Their passage through the first cloud damaged the window. The crack widened and opened to the outer world. The suction almost ripped her arms off, and she shoved the loose edge of her life-support ovo-capsule to bench-height. Her attempt at protection didn’t work. The force ripped it from the hinges and the material stuck against the hole.
The pressure stabilised, but she couldn’t get a proper breath.
“Face-plate,” she heard from somewhere between the roaring in her ears.
Face-plate. Was there a face-plate. She grabbed her neck-piece, pushed and wriggled until a mask slid up and covered her face. She gulped in mouthfuls of oxygen, slowed down when the headache burned across her forehead.
“Hold on.” His voice sounded eons distant.
The hatch hissed open when the spinning stopped. Shera was still spinning. She couldn’t stop her eyes from swirling and twirling and sparking.
Or was that the holo-screen?
If it was, she couldn’t read it. If it wasn’t, she didn’t care. Nothing was going to make her move, not now. Nothing would make her move until her brain stopped doing cartwheels and imitations of being a massless scalar field.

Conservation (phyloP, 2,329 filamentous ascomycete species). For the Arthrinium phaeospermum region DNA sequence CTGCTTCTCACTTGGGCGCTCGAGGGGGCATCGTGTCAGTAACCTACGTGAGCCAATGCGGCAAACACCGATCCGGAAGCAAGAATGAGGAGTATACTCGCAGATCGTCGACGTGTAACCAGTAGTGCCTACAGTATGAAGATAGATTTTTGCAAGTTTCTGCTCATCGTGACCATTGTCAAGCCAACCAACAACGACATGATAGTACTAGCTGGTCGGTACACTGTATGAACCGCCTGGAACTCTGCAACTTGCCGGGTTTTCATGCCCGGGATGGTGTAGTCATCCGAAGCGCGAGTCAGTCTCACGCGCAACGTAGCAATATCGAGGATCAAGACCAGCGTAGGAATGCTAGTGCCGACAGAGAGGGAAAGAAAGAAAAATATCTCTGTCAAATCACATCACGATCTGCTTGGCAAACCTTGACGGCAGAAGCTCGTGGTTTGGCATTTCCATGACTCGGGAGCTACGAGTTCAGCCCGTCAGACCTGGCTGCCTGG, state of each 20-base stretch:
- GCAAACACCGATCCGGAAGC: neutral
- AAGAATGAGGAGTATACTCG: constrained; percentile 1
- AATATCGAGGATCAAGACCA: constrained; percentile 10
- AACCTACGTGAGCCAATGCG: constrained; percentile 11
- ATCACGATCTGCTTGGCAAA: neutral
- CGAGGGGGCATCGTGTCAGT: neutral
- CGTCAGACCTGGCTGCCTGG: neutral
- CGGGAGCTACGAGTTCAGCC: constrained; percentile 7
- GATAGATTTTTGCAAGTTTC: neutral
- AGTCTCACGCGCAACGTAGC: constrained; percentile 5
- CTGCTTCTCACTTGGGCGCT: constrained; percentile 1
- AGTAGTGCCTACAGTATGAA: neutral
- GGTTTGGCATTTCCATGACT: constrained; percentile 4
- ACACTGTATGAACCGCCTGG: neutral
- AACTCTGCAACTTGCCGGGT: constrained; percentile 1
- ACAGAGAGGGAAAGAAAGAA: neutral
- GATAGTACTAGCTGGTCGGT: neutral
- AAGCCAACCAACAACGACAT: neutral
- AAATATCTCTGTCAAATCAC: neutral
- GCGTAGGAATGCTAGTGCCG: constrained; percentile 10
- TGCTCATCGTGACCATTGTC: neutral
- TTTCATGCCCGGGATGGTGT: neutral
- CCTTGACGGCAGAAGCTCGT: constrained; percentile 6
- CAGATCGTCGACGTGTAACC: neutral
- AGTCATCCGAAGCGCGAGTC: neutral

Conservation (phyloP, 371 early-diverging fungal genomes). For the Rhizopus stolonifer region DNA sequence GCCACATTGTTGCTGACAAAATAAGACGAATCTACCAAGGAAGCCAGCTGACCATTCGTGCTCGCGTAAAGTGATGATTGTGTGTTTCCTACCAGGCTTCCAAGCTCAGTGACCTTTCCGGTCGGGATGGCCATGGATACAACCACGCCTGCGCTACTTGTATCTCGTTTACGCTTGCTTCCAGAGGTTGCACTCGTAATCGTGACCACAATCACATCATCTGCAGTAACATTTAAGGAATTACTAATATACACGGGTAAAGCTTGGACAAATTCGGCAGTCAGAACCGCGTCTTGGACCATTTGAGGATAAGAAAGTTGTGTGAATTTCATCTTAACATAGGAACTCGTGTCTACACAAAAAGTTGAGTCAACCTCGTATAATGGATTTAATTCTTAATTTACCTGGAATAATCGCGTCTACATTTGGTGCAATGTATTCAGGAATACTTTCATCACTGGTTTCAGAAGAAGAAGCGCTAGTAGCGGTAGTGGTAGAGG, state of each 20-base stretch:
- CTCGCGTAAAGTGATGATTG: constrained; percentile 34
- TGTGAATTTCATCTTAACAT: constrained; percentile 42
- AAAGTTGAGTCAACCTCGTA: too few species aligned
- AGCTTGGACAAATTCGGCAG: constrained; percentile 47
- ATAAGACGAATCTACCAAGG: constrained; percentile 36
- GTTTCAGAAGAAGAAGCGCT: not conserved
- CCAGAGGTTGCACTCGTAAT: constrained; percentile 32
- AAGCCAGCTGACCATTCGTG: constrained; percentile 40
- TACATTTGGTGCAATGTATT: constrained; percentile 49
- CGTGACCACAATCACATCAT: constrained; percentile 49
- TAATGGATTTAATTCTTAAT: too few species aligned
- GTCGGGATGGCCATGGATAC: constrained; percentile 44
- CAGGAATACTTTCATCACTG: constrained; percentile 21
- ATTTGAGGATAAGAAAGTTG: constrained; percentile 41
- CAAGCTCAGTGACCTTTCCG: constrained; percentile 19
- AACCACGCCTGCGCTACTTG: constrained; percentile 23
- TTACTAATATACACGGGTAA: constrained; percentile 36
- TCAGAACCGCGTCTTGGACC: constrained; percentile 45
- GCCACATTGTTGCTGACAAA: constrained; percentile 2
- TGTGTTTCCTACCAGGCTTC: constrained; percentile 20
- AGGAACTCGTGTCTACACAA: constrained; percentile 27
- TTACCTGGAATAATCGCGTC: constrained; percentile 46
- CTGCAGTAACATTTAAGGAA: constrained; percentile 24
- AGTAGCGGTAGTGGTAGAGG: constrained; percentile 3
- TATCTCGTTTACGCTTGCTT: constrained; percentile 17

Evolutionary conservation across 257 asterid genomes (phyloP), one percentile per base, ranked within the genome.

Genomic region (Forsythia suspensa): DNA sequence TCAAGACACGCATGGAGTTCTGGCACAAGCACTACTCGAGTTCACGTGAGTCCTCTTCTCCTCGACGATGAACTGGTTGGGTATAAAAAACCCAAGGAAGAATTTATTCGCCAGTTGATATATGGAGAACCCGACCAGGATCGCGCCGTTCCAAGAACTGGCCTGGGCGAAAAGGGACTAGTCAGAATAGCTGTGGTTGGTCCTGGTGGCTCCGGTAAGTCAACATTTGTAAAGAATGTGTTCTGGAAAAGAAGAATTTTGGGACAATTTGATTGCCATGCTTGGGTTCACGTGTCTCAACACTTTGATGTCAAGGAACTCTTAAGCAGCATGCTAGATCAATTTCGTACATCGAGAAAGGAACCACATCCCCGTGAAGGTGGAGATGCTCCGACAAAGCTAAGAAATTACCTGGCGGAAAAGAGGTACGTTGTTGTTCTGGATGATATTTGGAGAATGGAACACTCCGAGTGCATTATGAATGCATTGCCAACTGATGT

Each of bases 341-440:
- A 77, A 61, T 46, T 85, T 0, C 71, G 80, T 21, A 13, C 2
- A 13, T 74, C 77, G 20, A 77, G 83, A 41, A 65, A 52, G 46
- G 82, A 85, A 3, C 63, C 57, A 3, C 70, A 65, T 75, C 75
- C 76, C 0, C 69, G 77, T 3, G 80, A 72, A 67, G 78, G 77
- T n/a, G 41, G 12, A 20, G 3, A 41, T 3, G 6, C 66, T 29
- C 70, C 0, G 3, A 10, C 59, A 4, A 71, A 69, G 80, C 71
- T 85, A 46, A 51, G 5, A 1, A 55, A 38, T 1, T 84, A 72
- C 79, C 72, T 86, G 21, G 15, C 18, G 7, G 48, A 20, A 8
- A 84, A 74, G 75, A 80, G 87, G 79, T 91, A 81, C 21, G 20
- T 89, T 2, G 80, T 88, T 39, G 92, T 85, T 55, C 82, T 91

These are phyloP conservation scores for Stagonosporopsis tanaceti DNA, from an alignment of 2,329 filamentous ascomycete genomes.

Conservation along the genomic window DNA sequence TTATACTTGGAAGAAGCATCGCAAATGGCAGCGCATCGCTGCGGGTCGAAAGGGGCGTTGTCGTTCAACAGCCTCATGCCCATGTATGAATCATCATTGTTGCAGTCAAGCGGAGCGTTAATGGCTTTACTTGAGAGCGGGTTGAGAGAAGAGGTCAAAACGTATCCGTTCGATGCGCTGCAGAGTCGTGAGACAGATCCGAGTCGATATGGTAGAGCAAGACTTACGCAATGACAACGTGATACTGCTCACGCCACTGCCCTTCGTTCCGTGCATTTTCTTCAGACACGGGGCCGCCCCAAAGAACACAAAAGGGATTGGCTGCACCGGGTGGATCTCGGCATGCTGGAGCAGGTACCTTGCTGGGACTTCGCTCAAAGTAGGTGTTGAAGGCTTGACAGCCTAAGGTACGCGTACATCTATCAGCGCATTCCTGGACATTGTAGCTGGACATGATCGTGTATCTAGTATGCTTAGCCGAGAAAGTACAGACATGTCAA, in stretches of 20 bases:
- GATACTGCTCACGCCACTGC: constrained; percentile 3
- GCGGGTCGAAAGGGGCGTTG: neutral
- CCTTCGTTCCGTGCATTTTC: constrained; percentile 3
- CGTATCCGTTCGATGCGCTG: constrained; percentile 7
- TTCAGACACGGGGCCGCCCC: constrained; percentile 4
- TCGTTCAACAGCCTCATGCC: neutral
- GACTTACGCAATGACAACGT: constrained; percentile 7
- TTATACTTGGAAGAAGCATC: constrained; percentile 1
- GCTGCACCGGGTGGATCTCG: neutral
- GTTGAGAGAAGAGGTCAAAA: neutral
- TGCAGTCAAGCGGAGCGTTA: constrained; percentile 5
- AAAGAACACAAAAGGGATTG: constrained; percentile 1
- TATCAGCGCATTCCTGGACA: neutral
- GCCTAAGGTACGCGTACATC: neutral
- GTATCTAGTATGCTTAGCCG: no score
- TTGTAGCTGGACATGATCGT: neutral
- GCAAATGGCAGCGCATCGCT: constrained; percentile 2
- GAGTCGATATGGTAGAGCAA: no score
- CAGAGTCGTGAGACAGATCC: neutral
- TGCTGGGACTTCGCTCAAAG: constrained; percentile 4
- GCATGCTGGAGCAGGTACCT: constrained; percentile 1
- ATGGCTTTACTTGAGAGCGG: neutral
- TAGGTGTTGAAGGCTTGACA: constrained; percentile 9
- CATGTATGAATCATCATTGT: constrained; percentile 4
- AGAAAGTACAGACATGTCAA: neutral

The noise screeched through her ears. Not constant, a blast followed by a siren followed by the shape of words.
She heard that.
“Why did you do that?”
“Get up, now, or I’ll leave you here.”
“I’m the senior officer.”
“You’re dead if you don’t move.”
The siren increased in decibels.
“Self-destruct initiated. Final countdown commences in ten seconds. One minute countdown for quantum loop initiation. Please remove any items necessary for survival and seek shelter.”
She heard that, too. “Why did you do that?” Her arms wouldn’t move. Her hands flapped uselessly.
“I didn’t.” He snapped off her catches and threw her over his shoulder. The leap out of the hatch didn’t end on a solid surface.
Shera’s feet crashed through fluid. The pod slid away, deeper and faster with the hatched opening filling with liquid. It disappeared into the depths faster than she could take a single breath.
“I can’t swim,” she said. Her body wobbled in the medium, the suit flotation unstable for long seconds until her feet pointed down, and she sank under the surface.
“You can, find the data cube. Swim.” His voice came through the mask.